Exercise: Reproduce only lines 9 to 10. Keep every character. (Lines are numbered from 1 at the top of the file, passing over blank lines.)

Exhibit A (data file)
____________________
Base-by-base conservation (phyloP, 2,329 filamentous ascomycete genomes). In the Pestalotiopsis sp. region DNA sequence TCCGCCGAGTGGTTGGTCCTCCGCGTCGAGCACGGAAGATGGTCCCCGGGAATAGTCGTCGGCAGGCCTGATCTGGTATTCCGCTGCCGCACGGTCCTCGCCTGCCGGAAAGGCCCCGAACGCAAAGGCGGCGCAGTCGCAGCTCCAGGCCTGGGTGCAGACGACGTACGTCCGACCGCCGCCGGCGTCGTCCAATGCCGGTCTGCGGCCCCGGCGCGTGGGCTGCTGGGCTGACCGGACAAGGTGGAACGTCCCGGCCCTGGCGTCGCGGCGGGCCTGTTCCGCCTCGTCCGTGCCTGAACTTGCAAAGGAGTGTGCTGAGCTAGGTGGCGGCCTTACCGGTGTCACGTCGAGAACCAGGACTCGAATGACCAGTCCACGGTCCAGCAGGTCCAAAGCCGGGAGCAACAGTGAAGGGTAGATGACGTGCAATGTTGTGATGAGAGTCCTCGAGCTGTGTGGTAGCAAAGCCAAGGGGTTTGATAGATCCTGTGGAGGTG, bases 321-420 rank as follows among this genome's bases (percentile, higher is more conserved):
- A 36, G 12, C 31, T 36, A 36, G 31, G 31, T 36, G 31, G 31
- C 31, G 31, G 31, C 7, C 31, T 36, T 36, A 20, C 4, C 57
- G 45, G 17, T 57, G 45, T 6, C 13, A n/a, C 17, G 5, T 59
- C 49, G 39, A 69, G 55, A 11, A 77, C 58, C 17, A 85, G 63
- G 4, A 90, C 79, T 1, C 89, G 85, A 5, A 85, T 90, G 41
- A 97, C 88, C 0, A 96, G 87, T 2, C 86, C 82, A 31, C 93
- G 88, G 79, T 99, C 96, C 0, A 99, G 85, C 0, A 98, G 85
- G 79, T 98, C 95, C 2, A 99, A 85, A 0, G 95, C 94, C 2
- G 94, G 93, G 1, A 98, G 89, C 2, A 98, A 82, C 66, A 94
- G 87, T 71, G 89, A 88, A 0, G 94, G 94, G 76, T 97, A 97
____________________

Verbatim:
- G 79, T 98, C 95, C 2, A 99, A 85, A 0, G 95, C 94, C 2
- G 94, G 93, G 1, A 98, G 89, C 2, A 98, A 82, C 66, A 94